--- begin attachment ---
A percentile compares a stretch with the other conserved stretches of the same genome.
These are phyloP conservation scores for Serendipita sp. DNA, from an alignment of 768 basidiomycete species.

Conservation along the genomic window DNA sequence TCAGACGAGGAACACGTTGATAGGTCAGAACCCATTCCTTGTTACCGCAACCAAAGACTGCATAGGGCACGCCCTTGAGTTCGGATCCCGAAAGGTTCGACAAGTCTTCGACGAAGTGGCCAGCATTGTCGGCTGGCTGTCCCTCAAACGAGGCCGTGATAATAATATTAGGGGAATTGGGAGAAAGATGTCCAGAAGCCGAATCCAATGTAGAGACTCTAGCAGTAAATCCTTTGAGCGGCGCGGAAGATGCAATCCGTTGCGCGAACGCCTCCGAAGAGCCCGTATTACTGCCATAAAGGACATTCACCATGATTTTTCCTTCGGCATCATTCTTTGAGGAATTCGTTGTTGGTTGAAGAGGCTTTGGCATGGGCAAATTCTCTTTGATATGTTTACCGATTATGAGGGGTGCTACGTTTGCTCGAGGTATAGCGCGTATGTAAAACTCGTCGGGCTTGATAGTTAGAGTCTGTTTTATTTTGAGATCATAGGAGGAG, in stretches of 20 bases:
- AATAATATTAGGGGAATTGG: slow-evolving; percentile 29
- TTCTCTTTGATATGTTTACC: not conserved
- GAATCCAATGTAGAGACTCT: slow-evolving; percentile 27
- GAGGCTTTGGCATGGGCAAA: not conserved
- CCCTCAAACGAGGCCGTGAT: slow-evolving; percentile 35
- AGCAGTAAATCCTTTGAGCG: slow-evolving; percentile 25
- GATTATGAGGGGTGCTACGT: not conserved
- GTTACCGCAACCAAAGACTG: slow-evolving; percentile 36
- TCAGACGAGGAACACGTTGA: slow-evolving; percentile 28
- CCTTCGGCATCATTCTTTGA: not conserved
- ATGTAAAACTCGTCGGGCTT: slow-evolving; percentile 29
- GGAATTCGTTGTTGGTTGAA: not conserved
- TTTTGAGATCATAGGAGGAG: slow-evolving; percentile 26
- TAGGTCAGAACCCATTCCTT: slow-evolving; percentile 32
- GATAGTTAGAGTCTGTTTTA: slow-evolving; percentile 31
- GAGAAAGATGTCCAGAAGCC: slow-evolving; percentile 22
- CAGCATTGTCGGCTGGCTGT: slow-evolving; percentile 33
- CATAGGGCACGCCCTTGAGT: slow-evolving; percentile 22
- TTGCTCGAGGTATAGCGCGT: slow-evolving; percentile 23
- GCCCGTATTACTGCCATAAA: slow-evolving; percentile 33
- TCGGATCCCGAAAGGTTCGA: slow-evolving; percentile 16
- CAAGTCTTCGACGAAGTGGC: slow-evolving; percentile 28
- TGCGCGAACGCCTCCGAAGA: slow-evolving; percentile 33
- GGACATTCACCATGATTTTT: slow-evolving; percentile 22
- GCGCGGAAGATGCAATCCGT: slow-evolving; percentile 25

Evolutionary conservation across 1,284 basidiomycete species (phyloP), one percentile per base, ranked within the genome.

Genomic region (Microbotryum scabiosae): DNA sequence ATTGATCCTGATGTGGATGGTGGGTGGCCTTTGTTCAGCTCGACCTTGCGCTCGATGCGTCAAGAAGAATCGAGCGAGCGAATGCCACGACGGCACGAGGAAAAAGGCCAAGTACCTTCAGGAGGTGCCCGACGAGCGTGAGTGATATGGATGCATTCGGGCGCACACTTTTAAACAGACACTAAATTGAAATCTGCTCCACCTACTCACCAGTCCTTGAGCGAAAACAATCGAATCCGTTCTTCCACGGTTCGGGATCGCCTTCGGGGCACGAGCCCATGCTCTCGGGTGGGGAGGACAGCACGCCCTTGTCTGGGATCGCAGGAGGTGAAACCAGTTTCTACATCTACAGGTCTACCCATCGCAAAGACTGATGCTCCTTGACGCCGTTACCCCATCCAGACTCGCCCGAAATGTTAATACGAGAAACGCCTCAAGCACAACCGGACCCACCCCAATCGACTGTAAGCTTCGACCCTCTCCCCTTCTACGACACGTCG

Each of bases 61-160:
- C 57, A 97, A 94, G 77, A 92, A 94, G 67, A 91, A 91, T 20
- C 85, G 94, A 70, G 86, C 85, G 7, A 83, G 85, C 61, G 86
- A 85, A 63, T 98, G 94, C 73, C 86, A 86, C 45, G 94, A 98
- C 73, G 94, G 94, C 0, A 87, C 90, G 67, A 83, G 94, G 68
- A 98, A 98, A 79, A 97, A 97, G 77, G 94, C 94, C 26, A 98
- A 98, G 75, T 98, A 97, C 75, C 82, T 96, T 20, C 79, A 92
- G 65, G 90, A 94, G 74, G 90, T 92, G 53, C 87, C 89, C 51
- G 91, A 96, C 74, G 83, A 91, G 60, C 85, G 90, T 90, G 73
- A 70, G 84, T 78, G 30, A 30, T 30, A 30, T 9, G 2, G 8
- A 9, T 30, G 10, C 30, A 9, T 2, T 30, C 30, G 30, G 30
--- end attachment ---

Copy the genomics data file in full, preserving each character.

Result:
A percentile compares a stretch with the other conserved stretches of the same genome.
These are phyloP conservation scores for Serendipita sp. DNA, from an alignment of 768 basidiomycete species.

Conservation along the genomic window DNA sequence TCAGACGAGGAACACGTTGATAGGTCAGAACCCATTCCTTGTTACCGCAACCAAAGACTGCATAGGGCACGCCCTTGAGTTCGGATCCCGAAAGGTTCGACAAGTCTTCGACGAAGTGGCCAGCATTGTCGGCTGGCTGTCCCTCAAACGAGGCCGTGATAATAATATTAGGGGAATTGGGAGAAAGATGTCCAGAAGCCGAATCCAATGTAGAGACTCTAGCAGTAAATCCTTTGAGCGGCGCGGAAGATGCAATCCGTTGCGCGAACGCCTCCGAAGAGCCCGTATTACTGCCATAAAGGACATTCACCATGATTTTTCCTTCGGCATCATTCTTTGAGGAATTCGTTGTTGGTTGAAGAGGCTTTGGCATGGGCAAATTCTCTTTGATATGTTTACCGATTATGAGGGGTGCTACGTTTGCTCGAGGTATAGCGCGTATGTAAAACTCGTCGGGCTTGATAGTTAGAGTCTGTTTTATTTTGAGATCATAGGAGGAG, in stretches of 20 bases:
- AATAATATTAGGGGAATTGG: slow-evolving; percentile 29
- TTCTCTTTGATATGTTTACC: not conserved
- GAATCCAATGTAGAGACTCT: slow-evolving; percentile 27
- GAGGCTTTGGCATGGGCAAA: not conserved
- CCCTCAAACGAGGCCGTGAT: slow-evolving; percentile 35
- AGCAGTAAATCCTTTGAGCG: slow-evolving; percentile 25
- GATTATGAGGGGTGCTACGT: not conserved
- GTTACCGCAACCAAAGACTG: slow-evolving; percentile 36
- TCAGACGAGGAACACGTTGA: slow-evolving; percentile 28
- CCTTCGGCATCATTCTTTGA: not conserved
- ATGTAAAACTCGTCGGGCTT: slow-evolving; percentile 29
- GGAATTCGTTGTTGGTTGAA: not conserved
- TTTTGAGATCATAGGAGGAG: slow-evolving; percentile 26
- TAGGTCAGAACCCATTCCTT: slow-evolving; percentile 32
- GATAGTTAGAGTCTGTTTTA: slow-evolving; percentile 31
- GAGAAAGATGTCCAGAAGCC: slow-evolving; percentile 22
- CAGCATTGTCGGCTGGCTGT: slow-evolving; percentile 33
- CATAGGGCACGCCCTTGAGT: slow-evolving; percentile 22
- TTGCTCGAGGTATAGCGCGT: slow-evolving; percentile 23
- GCCCGTATTACTGCCATAAA: slow-evolving; percentile 33
- TCGGATCCCGAAAGGTTCGA: slow-evolving; percentile 16
- CAAGTCTTCGACGAAGTGGC: slow-evolving; percentile 28
- TGCGCGAACGCCTCCGAAGA: slow-evolving; percentile 33
- GGACATTCACCATGATTTTT: slow-evolving; percentile 22
- GCGCGGAAGATGCAATCCGT: slow-evolving; percentile 25

Evolutionary conservation across 1,284 basidiomycete species (phyloP), one percentile per base, ranked within the genome.

Genomic region (Microbotryum scabiosae): DNA sequence ATTGATCCTGATGTGGATGGTGGGTGGCCTTTGTTCAGCTCGACCTTGCGCTCGATGCGTCAAGAAGAATCGAGCGAGCGAATGCCACGACGGCACGAGGAAAAAGGCCAAGTACCTTCAGGAGGTGCCCGACGAGCGTGAGTGATATGGATGCATTCGGGCGCACACTTTTAAACAGACACTAAATTGAAATCTGCTCCACCTACTCACCAGTCCTTGAGCGAAAACAATCGAATCCGTTCTTCCACGGTTCGGGATCGCCTTCGGGGCACGAGCCCATGCTCTCGGGTGGGGAGGACAGCACGCCCTTGTCTGGGATCGCAGGAGGTGAAACCAGTTTCTACATCTACAGGTCTACCCATCGCAAAGACTGATGCTCCTTGACGCCGTTACCCCATCCAGACTCGCCCGAAATGTTAATACGAGAAACGCCTCAAGCACAACCGGACCCACCCCAATCGACTGTAAGCTTCGACCCTCTCCCCTTCTACGACACGTCG

Each of bases 61-160:
- C 57, A 97, A 94, G 77, A 92, A 94, G 67, A 91, A 91, T 20
- C 85, G 94, A 70, G 86, C 85, G 7, A 83, G 85, C 61, G 86
- A 85, A 63, T 98, G 94, C 73, C 86, A 86, C 45, G 94, A 98
- C 73, G 94, G 94, C 0, A 87, C 90, G 67, A 83, G 94, G 68
- A 98, A 98, A 79, A 97, A 97, G 77, G 94, C 94, C 26, A 98
- A 98, G 75, T 98, A 97, C 75, C 82, T 96, T 20, C 79, A 92
- G 65, G 90, A 94, G 74, G 90, T 92, G 53, C 87, C 89, C 51
- G 91, A 96, C 74, G 83, A 91, G 60, C 85, G 90, T 90, G 73
- A 70, G 84, T 78, G 30, A 30, T 30, A 30, T 9, G 2, G 8
- A 9, T 30, G 10, C 30, A 9, T 2, T 30, C 30, G 30, G 30